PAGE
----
When unveiled as one of the Mercury astronauts in 1959, Glenn — perhaps intuitively or perhaps through sheer zest — delivered a ringing sermon on God, country and family that enchanted the audience. He described how Wilbur and Orville Wright had flipped a coin at Kitty Hawk in 1903 to see who would fly the first airplane and how far we had come in only a little more than 50 years.
“I think we would be most remiss in our duty,” he said, “if we didn’t make the fullest use of our talents in volunteering for something that is as important as this is to our country and to the world in general right now. This can mean an awful lot to this country, of course.”
The other astronauts fell in behind Glenn and eloquently spoke of their sense of duty and destiny as the first Americans to fly in space. Near the end of the meeting, a reporter asked who would be first into space and all raised their hands. Glenn raised both of his.
After his landmark Feb. 20 flight into space, Glenn stayed with NASA for only two more years, leaving to accept a lucrative business opportunity. He then ran for the U.S. Senate in November 1974, and served there until his retirement at the end of his fourth term. Interestingly, Glenn returned to NASA in 1998 to fly on Discovery’s STS-95 mission, a decision that was politically controversial but readily accepted as the triumphal return of an astronaut to flight status after many years. Glenn energized the public once more with his return to space, recalling the exhilaration of that time in 1962 when he captured the world’s attention in the Space Race.
It is appropriate on this golden anniversary of Glenn’s 1962 flight that we reflect on its meaning: It was the first American orbital flight in space, a success in showing U.S. capabilities at a time of desperate Cold War rivalries, and an early dipping of our toes into the cosmic ocean. So much has happened since that time — we have made orbital flight pioneered by Glenn routine, been to the Moon during Project Apollo, and turned Earth orbit into a normal realm of human activities with the space shuttle and international space station programs — and the possibilities for reaching once again beyond Earth toward other places in the solar system are present. All it requires is the political will to seize those opportunities. There are some who believe we no longer have that will, and while he does not agree with all of the decisions concerning human spaceflight taken in the last decade, the now 90-year-old Glenn is not among them.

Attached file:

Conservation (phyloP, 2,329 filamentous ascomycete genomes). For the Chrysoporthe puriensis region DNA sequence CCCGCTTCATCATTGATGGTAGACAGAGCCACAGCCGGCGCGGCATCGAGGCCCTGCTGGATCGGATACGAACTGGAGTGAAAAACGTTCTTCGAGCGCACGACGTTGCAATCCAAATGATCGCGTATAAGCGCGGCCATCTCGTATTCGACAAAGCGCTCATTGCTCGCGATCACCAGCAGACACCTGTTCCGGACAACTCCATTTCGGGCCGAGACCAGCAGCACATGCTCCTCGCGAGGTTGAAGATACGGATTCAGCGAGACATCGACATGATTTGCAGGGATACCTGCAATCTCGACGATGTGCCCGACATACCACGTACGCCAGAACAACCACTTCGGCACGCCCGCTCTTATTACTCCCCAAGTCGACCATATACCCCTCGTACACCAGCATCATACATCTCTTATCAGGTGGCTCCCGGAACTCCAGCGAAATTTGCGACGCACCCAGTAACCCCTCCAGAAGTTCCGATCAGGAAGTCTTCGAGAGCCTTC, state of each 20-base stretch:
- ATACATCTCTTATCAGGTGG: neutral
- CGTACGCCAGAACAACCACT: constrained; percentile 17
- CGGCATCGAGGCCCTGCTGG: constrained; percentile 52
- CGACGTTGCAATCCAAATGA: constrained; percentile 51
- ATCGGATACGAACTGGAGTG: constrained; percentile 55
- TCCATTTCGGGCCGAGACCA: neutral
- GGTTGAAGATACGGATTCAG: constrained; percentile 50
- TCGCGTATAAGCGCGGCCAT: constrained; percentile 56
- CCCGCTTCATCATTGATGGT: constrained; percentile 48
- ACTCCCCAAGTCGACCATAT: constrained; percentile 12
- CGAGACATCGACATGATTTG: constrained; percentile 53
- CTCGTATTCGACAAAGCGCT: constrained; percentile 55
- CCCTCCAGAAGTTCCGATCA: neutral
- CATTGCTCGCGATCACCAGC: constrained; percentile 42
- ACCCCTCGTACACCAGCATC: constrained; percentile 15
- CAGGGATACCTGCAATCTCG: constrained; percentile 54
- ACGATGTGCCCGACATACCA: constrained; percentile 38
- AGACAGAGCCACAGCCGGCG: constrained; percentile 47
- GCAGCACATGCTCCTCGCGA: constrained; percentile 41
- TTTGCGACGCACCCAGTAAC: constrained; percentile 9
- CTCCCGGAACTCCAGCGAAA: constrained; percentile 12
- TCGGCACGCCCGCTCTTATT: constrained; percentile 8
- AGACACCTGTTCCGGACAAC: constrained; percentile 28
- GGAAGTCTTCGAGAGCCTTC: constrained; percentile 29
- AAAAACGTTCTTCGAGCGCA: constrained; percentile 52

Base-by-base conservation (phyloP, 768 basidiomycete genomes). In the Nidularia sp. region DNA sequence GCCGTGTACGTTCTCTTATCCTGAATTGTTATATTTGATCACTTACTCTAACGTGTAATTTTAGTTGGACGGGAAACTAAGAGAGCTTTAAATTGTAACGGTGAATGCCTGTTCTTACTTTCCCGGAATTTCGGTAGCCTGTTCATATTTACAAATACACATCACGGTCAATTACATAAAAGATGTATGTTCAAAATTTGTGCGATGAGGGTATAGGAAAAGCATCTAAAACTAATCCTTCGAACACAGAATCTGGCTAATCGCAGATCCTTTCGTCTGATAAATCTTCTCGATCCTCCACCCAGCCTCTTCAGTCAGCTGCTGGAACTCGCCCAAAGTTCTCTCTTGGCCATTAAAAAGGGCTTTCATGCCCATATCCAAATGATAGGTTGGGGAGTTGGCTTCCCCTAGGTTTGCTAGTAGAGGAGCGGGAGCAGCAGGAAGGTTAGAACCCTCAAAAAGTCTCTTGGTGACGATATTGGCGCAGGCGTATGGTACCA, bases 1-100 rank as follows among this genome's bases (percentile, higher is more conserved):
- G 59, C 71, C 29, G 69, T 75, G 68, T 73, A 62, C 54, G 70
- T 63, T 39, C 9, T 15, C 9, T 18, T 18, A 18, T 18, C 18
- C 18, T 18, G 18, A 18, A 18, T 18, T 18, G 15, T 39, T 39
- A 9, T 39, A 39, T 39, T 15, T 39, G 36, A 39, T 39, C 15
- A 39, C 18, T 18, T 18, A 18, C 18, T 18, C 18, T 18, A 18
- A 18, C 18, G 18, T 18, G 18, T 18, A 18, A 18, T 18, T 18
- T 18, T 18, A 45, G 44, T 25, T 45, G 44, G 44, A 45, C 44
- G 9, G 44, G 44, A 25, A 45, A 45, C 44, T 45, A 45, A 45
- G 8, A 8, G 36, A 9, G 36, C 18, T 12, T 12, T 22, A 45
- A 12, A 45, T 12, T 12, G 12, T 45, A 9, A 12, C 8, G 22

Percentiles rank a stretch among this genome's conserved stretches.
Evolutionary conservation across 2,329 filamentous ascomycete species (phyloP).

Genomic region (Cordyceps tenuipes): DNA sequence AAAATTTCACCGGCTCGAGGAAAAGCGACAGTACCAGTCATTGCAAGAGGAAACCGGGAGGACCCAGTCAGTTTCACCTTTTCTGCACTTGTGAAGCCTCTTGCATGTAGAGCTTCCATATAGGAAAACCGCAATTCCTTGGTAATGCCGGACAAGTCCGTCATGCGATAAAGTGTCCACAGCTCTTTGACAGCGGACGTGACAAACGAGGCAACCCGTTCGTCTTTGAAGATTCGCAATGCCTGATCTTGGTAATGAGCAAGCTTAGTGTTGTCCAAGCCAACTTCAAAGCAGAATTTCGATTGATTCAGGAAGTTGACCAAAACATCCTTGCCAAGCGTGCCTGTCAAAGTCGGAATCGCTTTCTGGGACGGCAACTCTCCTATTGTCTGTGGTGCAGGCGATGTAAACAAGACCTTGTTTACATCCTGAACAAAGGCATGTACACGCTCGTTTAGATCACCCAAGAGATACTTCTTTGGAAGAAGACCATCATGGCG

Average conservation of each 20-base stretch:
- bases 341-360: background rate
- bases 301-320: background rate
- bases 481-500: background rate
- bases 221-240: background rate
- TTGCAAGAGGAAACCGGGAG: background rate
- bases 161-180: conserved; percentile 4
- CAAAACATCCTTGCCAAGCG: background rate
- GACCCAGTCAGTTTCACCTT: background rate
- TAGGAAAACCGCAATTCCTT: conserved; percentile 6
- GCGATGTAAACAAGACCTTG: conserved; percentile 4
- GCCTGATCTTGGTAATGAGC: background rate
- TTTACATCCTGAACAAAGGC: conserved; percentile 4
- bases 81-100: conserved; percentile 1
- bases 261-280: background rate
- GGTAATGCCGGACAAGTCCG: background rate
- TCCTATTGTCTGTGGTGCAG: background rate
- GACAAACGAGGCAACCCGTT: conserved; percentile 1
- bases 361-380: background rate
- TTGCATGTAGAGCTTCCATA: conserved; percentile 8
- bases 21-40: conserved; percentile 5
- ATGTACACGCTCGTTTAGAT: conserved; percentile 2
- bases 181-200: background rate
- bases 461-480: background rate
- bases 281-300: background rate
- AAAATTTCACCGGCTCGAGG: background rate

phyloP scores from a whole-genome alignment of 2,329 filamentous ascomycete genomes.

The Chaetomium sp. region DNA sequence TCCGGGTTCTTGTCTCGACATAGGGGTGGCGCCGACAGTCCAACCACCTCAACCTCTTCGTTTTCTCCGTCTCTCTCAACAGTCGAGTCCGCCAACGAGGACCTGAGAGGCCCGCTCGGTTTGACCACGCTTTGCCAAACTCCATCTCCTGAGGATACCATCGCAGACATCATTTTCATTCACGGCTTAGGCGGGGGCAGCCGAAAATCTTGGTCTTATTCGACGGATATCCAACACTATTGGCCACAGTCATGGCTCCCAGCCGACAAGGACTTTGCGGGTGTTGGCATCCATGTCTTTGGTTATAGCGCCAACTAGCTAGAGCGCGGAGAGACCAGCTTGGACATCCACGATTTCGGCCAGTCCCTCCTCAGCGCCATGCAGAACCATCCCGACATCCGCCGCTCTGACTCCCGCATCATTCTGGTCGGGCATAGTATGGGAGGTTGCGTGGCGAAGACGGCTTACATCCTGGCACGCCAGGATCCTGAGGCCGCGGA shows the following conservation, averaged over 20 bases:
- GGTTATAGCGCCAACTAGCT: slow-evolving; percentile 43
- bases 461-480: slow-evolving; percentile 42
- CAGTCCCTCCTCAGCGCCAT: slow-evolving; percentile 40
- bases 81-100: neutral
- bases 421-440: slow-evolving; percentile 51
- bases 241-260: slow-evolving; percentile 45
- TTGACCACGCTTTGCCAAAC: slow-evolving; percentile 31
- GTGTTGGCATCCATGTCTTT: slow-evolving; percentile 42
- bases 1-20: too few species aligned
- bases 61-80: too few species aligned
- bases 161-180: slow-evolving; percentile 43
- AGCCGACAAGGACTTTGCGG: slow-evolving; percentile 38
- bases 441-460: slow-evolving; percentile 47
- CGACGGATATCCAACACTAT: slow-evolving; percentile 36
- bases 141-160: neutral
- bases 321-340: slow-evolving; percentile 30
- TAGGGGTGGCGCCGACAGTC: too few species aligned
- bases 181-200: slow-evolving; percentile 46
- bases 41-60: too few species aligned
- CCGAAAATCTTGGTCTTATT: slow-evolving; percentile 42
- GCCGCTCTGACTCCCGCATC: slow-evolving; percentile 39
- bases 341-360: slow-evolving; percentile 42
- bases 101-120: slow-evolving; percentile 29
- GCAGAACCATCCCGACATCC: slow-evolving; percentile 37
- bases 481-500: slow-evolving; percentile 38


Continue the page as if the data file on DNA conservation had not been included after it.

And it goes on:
A lot has happened in the 50 years since John Glenn first flew into orbit. What might the next 50 years bring? The possibilities are dazzling. When Glenn launched into space in 1962, a voice over the radio crackled, “Godspeed, John Glenn.” This statement is still appropriate as Americans embark on new tasks in space — moving to a new launcher to take humans to and from the space station and charting a course to destinations beyond.
Roger D. Launius is a senior curator in the Division of Space History at the Smithsonian Institution’s National Air and Space Museum in Washington.